How to Make a "Strawberry Jar" From a Re-purposed Plastic Jug

Introduction: How to Make a "Strawberry Jar" From a Re-purposed Plastic Jug

About: I like to make things; whether it be out of wood, metal or soft things like fabric, yarn or food.

 I've been looking for another Strawberry Jar, but don't care for the high price tag. I thought  "You know, I bet I can make one out of stuff I have at home."
So, I did, and I don't think it turned out too badly.
The plastic is all re-purposed and the  only other materials I needed were some small screws, caulk (both of which I had on hand) and paint (which was on sale).

Step 1: Materials and Tools


Large plastic jug 
Plastic bottles or cups if that's what you have available
1/2" screws
Paintable caulk
Paint forplastic


Tape measure
Heat gun or hair dryer
Kitchen shears
File/Rasp combination
Drill and 1/2" drill bit
Caulking gun
Clamps Blocks of wood
Scraps of wood for wedges
Miter saw

See Picture

Step 2: Remove the Jug Handle and Cut the Holes

 The first picture is the type of jug I used. (Picture #1)
Remove the handle by cutting one end of the pin that holds it in. Use the handles for some other project. I made a handbag with mine.
Use a heat gun or hair dryer to soften the labels to remove them.
Turn the jug upside down and cut out a rectangle, leaving an edge all around. Mine had a raised edge, so I just followed the crease. (Picture #2)
Mark off where you want your holes placed on the jug, measured according to the size plastic bottle/cup you have. I made sure mine were staggered all around, so all four sides are different. (Pictures #3,4,5)
Cut the holes out on the sides and top only, using a SoniCrafter or whatever you have that will cut this tough plastic. Then cutoff the top 2/3 , leaving the bottom 1/3 to attach your bottle/cup to. (Picture #6)
At this point, I scored along the bottom, so the flap could be bent inward.

Step 3: Cutting the "pots"

 This is the type of plastic bottle I used. (Picture #1)
Use the miter saw to cut off the top of the bottle. (If you are using plastic cups, you can skip this step). (Picture #2)
Clamp boards to the miter saw to make a jig to cut the bottles in half top to bottom. (Picture #3)
This is what you'll end up with. (Picture #4)
Finish cutting the rest of the way with a kitchen shears.

Step 4: Adding the "pots"

 This what you'll have at this point. (Pictures #1&2)
Use a file/rasp to take off the splinters left behind from cutting. They don't have to be totally smooth. (Picture #3) 
Set your half bottles/cups in the holes of the planter.  The top of the "pot" should be just a little above the top of the hole, just so it doesn't slip inside. Cut of any excess bottle/cup. (Pictures #4)
Drill a hole a little smaller than your screw through each bottle/cup half  bottom and the flap on each hole. Screw each cup to each flap. (Picture #5)

Step 5: Caulking the "pots"

 Measure the space between the top of the holes to the bottom of the "pots" and cut a scrap piece of board to fit in and use as a wedge to keep the pots up against the planter. (Picture #1&2)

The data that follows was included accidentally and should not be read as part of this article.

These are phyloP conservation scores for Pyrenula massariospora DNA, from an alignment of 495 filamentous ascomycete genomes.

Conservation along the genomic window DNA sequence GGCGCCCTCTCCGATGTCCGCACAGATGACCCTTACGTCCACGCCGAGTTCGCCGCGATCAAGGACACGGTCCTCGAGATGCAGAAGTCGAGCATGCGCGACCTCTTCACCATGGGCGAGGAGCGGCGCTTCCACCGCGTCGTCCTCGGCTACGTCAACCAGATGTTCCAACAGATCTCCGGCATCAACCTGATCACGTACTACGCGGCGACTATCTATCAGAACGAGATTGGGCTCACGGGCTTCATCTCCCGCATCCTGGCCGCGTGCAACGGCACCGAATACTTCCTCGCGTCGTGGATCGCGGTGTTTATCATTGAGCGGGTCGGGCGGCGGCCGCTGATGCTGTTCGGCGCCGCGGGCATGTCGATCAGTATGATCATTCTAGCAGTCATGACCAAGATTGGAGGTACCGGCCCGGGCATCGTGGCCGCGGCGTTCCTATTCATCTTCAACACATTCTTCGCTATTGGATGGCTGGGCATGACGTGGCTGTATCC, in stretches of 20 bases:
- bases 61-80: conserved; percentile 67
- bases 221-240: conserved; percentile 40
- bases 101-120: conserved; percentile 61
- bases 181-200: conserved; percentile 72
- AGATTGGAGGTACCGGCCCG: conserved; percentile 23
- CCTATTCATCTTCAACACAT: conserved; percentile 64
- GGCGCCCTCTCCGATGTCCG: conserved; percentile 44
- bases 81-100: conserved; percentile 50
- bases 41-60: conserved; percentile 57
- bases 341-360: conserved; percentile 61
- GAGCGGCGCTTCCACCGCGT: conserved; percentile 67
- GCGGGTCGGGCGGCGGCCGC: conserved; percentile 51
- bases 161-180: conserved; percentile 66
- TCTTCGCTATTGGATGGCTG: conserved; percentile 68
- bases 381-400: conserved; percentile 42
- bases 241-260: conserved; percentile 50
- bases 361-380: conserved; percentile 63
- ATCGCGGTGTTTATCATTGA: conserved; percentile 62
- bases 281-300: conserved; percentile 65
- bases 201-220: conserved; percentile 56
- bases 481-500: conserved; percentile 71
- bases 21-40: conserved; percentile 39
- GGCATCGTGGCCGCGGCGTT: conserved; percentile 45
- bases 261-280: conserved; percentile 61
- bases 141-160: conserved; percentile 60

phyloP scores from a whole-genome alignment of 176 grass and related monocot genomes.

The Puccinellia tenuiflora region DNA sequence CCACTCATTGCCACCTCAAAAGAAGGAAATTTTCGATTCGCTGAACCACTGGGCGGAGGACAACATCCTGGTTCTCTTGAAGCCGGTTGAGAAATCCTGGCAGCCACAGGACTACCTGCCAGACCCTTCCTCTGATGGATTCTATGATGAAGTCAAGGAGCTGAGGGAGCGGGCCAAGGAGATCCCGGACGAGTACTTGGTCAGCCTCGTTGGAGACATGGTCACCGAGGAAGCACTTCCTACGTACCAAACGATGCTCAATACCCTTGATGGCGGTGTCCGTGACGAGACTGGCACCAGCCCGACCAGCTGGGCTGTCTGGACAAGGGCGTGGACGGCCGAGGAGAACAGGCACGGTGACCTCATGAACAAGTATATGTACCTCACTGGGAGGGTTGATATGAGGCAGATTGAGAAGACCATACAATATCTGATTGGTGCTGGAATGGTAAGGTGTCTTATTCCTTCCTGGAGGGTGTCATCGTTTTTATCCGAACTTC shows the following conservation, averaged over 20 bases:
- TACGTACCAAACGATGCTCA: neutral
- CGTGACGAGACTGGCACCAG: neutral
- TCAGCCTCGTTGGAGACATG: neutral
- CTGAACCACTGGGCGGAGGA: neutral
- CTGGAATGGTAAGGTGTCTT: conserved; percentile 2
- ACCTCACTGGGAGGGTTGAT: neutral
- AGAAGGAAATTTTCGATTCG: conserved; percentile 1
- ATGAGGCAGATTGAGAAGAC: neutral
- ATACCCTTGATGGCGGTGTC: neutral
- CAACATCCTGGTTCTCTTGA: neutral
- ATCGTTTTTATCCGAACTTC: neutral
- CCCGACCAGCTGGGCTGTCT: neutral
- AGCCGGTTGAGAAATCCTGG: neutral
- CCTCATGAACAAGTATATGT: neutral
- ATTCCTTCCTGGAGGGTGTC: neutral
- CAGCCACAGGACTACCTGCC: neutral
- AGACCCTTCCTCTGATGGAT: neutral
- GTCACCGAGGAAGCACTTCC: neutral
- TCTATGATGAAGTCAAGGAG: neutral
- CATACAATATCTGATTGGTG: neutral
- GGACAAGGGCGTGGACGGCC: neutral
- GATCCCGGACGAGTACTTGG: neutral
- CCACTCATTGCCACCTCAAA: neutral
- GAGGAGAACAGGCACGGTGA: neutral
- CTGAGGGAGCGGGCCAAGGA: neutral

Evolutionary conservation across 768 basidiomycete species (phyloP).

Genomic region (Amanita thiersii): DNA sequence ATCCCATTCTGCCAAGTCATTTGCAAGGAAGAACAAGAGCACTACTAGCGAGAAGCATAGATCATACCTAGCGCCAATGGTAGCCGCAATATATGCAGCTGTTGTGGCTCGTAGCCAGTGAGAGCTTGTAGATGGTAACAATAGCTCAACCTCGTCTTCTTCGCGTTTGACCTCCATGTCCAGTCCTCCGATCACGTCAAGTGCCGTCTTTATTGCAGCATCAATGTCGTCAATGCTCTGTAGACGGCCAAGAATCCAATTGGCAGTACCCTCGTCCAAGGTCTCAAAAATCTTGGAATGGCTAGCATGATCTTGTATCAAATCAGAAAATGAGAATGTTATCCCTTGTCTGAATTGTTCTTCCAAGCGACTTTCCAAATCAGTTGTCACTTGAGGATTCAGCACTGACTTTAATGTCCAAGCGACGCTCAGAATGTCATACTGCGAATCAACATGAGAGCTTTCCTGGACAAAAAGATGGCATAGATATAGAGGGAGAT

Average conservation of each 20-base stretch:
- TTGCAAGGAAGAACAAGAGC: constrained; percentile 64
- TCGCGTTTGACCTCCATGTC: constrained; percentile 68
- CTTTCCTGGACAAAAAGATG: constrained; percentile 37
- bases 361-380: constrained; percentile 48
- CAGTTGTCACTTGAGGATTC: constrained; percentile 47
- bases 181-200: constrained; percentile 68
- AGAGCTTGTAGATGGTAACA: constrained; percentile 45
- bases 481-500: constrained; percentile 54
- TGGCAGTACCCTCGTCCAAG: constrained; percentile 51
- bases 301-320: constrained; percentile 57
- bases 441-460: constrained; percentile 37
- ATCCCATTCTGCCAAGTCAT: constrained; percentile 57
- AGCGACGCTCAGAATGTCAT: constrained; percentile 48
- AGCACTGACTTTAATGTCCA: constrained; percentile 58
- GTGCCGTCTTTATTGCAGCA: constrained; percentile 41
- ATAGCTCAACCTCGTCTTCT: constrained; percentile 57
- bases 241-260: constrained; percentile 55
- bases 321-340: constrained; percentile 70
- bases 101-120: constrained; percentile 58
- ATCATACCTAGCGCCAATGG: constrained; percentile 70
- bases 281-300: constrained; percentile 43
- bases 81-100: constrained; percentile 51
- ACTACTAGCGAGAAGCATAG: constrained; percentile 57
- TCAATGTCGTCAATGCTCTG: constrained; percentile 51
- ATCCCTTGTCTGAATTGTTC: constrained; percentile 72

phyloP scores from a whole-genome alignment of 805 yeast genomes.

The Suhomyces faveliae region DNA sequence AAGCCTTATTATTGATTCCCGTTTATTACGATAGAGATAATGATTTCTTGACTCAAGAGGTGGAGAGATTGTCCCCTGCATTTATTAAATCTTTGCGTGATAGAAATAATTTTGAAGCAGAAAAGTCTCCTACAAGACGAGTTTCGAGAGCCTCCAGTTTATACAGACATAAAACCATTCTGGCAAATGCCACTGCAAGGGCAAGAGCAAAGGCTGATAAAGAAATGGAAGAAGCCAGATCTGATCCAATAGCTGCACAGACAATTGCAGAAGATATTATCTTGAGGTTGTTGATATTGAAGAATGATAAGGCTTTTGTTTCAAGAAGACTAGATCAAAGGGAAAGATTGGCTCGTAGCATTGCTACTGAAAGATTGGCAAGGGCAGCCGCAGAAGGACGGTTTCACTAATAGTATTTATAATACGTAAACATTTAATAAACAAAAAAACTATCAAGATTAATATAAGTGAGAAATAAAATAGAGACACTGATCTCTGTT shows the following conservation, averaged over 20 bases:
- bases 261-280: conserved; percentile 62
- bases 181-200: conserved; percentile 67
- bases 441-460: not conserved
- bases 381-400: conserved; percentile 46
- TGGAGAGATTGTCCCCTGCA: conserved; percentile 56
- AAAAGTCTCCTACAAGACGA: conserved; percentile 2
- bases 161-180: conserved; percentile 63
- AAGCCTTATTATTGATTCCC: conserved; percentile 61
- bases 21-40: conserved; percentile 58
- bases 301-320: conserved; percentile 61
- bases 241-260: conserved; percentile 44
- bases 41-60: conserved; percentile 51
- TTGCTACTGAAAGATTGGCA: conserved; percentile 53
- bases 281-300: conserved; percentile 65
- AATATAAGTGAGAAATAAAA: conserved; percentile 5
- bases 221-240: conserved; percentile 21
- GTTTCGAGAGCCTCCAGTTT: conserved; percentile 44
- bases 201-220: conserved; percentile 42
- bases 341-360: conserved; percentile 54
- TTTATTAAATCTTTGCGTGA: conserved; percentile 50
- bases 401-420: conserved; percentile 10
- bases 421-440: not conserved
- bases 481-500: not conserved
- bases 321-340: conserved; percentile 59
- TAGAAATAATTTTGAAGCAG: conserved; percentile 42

Caulk around the outside edges of each "pot", sides and bottom.  Caulk on the sides of each "pot" on the inside.
This is what you'll have, minus the peanut butter which I used to get most of the residue from the labels off. (Picture #3)
After this has dried, you'll probably need to check it over and recaulk any areas you missed. 
Let cure for time advised and drill drainage holes in the bottom of the planter. (Pictures #4&5)
Sand it just to roughen it up a bit and wipe it down. You are now ready to paint.

Step 6: Painting

 Here is my finished "Strawberry Pot" in my makeshift painting booth. (Picture #1)
If you're not fussy, you could use it like this, but I wanted a more finished look.
Paint with a spray paint made for plastic. I used Rustoleum Universal in a brown hammered finish. I thought this would look the most planter like.

Step 7: Finished and Planted

 Here is the finished "Strawberry Jar" (Picture #1)
And here it is all planted. I'm sure it will look much nicer once the plants are established. (Picture #2)
A round Strawberry jar painted with strawberries.

Garden Contest

Finalist in the
Garden Contest

Be the First to Share


    • Make It Modular: Student Design Challenge

      Make It Modular: Student Design Challenge
    • Colors of the Rainbow Contest

      Colors of the Rainbow Contest
    • Stone Concrete Cement Contest

      Stone Concrete Cement Contest



    11 years ago on Introduction

    Very cool. Would like to see a picture of it now. How did the strawberries like it?


    Reply 11 years ago on Introduction

    Unfortunately, at this time of the season, the strawberries are withering. It did fill about twice as much from the image shown here.
    If you want to see a pic of it a little later, you can check it out here:
    The strawberry jar did require A LOT of watering, which was accomplished mostly by the rain we got this summer. Unfortunately; I got out of the habit of watering everyday because of all the rain, that when it stopped, my plants began to wither. I did use water crystals in the pot to help, but I think some type of regular irrigation setup would work better.


    Reply 11 years ago on Introduction

    Yeah, potted plants are like pets... you have to take care of them all the time. I like your strawberry pot and if any strawberry pot should work... yours should!


    11 years ago on Introduction

    Awesome! I will make some planters using your Instructable. Thanks!